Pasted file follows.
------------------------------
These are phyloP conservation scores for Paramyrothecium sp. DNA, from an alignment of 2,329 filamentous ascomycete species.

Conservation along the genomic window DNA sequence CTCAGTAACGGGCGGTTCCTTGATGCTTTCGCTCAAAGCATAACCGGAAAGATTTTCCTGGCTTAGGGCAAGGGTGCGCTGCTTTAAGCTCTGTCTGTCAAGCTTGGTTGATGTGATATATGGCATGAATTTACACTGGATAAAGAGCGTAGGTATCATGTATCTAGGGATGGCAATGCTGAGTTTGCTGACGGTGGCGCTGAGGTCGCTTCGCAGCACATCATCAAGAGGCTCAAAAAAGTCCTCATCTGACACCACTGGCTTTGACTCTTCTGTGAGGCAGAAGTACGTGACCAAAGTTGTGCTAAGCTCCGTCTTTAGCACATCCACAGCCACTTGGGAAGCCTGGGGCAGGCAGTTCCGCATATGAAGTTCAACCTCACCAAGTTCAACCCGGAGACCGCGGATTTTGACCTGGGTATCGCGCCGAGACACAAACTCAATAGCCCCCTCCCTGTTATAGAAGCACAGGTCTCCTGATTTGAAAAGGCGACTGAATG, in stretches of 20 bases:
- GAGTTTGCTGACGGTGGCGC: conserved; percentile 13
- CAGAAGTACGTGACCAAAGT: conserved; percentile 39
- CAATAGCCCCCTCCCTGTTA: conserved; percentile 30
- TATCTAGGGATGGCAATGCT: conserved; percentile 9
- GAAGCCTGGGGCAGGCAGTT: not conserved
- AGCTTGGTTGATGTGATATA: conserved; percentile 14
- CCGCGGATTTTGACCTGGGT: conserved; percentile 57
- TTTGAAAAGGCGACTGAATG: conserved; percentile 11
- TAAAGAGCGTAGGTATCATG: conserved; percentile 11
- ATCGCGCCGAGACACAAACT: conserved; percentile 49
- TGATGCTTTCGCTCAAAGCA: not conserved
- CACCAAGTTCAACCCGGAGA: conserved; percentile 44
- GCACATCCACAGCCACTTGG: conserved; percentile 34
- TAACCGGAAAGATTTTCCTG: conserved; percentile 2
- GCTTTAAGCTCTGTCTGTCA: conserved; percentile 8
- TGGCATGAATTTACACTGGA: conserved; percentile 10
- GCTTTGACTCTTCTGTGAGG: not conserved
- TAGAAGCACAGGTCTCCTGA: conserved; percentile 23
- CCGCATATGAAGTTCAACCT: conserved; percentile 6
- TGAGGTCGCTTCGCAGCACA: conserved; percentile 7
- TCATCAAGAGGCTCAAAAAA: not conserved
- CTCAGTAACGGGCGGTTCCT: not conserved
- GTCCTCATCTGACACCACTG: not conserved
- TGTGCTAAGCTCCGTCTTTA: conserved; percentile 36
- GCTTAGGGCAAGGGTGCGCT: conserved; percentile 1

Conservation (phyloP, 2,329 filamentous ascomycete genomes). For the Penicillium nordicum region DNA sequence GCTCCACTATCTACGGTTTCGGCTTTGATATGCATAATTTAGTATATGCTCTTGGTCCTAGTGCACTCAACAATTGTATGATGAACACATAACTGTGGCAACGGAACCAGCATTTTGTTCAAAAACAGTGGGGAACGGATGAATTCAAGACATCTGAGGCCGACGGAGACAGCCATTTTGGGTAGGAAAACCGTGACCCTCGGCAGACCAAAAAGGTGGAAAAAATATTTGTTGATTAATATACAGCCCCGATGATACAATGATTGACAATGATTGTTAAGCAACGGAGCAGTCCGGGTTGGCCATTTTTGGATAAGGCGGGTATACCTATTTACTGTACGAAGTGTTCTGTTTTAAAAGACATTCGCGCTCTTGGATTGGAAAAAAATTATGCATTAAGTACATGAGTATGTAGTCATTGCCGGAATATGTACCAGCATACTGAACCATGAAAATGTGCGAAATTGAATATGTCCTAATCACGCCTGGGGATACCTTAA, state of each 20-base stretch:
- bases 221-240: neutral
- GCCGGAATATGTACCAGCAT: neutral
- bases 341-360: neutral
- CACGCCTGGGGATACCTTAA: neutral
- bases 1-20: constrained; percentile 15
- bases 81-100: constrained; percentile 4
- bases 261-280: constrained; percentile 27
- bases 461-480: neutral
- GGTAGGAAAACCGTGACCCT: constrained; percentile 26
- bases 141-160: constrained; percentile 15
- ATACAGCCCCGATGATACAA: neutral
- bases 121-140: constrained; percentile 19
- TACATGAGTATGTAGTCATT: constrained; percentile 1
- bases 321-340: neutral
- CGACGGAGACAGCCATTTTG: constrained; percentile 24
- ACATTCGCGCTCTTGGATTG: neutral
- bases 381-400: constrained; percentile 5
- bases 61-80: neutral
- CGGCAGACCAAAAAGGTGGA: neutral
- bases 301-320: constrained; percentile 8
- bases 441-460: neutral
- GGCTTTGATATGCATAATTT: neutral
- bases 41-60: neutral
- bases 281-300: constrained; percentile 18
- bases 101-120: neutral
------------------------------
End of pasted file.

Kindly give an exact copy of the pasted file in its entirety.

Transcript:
These are phyloP conservation scores for Paramyrothecium sp. DNA, from an alignment of 2,329 filamentous ascomycete species.

Conservation along the genomic window DNA sequence CTCAGTAACGGGCGGTTCCTTGATGCTTTCGCTCAAAGCATAACCGGAAAGATTTTCCTGGCTTAGGGCAAGGGTGCGCTGCTTTAAGCTCTGTCTGTCAAGCTTGGTTGATGTGATATATGGCATGAATTTACACTGGATAAAGAGCGTAGGTATCATGTATCTAGGGATGGCAATGCTGAGTTTGCTGACGGTGGCGCTGAGGTCGCTTCGCAGCACATCATCAAGAGGCTCAAAAAAGTCCTCATCTGACACCACTGGCTTTGACTCTTCTGTGAGGCAGAAGTACGTGACCAAAGTTGTGCTAAGCTCCGTCTTTAGCACATCCACAGCCACTTGGGAAGCCTGGGGCAGGCAGTTCCGCATATGAAGTTCAACCTCACCAAGTTCAACCCGGAGACCGCGGATTTTGACCTGGGTATCGCGCCGAGACACAAACTCAATAGCCCCCTCCCTGTTATAGAAGCACAGGTCTCCTGATTTGAAAAGGCGACTGAATG, in stretches of 20 bases:
- GAGTTTGCTGACGGTGGCGC: conserved; percentile 13
- CAGAAGTACGTGACCAAAGT: conserved; percentile 39
- CAATAGCCCCCTCCCTGTTA: conserved; percentile 30
- TATCTAGGGATGGCAATGCT: conserved; percentile 9
- GAAGCCTGGGGCAGGCAGTT: not conserved
- AGCTTGGTTGATGTGATATA: conserved; percentile 14
- CCGCGGATTTTGACCTGGGT: conserved; percentile 57
- TTTGAAAAGGCGACTGAATG: conserved; percentile 11
- TAAAGAGCGTAGGTATCATG: conserved; percentile 11
- ATCGCGCCGAGACACAAACT: conserved; percentile 49
- TGATGCTTTCGCTCAAAGCA: not conserved
- CACCAAGTTCAACCCGGAGA: conserved; percentile 44
- GCACATCCACAGCCACTTGG: conserved; percentile 34
- TAACCGGAAAGATTTTCCTG: conserved; percentile 2
- GCTTTAAGCTCTGTCTGTCA: conserved; percentile 8
- TGGCATGAATTTACACTGGA: conserved; percentile 10
- GCTTTGACTCTTCTGTGAGG: not conserved
- TAGAAGCACAGGTCTCCTGA: conserved; percentile 23
- CCGCATATGAAGTTCAACCT: conserved; percentile 6
- TGAGGTCGCTTCGCAGCACA: conserved; percentile 7
- TCATCAAGAGGCTCAAAAAA: not conserved
- CTCAGTAACGGGCGGTTCCT: not conserved
- GTCCTCATCTGACACCACTG: not conserved
- TGTGCTAAGCTCCGTCTTTA: conserved; percentile 36
- GCTTAGGGCAAGGGTGCGCT: conserved; percentile 1

Conservation (phyloP, 2,329 filamentous ascomycete genomes). For the Penicillium nordicum region DNA sequence GCTCCACTATCTACGGTTTCGGCTTTGATATGCATAATTTAGTATATGCTCTTGGTCCTAGTGCACTCAACAATTGTATGATGAACACATAACTGTGGCAACGGAACCAGCATTTTGTTCAAAAACAGTGGGGAACGGATGAATTCAAGACATCTGAGGCCGACGGAGACAGCCATTTTGGGTAGGAAAACCGTGACCCTCGGCAGACCAAAAAGGTGGAAAAAATATTTGTTGATTAATATACAGCCCCGATGATACAATGATTGACAATGATTGTTAAGCAACGGAGCAGTCCGGGTTGGCCATTTTTGGATAAGGCGGGTATACCTATTTACTGTACGAAGTGTTCTGTTTTAAAAGACATTCGCGCTCTTGGATTGGAAAAAAATTATGCATTAAGTACATGAGTATGTAGTCATTGCCGGAATATGTACCAGCATACTGAACCATGAAAATGTGCGAAATTGAATATGTCCTAATCACGCCTGGGGATACCTTAA, state of each 20-base stretch:
- bases 221-240: neutral
- GCCGGAATATGTACCAGCAT: neutral
- bases 341-360: neutral
- CACGCCTGGGGATACCTTAA: neutral
- bases 1-20: constrained; percentile 15
- bases 81-100: constrained; percentile 4
- bases 261-280: constrained; percentile 27
- bases 461-480: neutral
- GGTAGGAAAACCGTGACCCT: constrained; percentile 26
- bases 141-160: constrained; percentile 15
- ATACAGCCCCGATGATACAA: neutral
- bases 121-140: constrained; percentile 19
- TACATGAGTATGTAGTCATT: constrained; percentile 1
- bases 321-340: neutral
- CGACGGAGACAGCCATTTTG: constrained; percentile 24
- ACATTCGCGCTCTTGGATTG: neutral
- bases 381-400: constrained; percentile 5
- bases 61-80: neutral
- CGGCAGACCAAAAAGGTGGA: neutral
- bases 301-320: constrained; percentile 8
- bases 441-460: neutral
- GGCTTTGATATGCATAATTT: neutral
- bases 41-60: neutral
- bases 281-300: constrained; percentile 18
- bases 101-120: neutral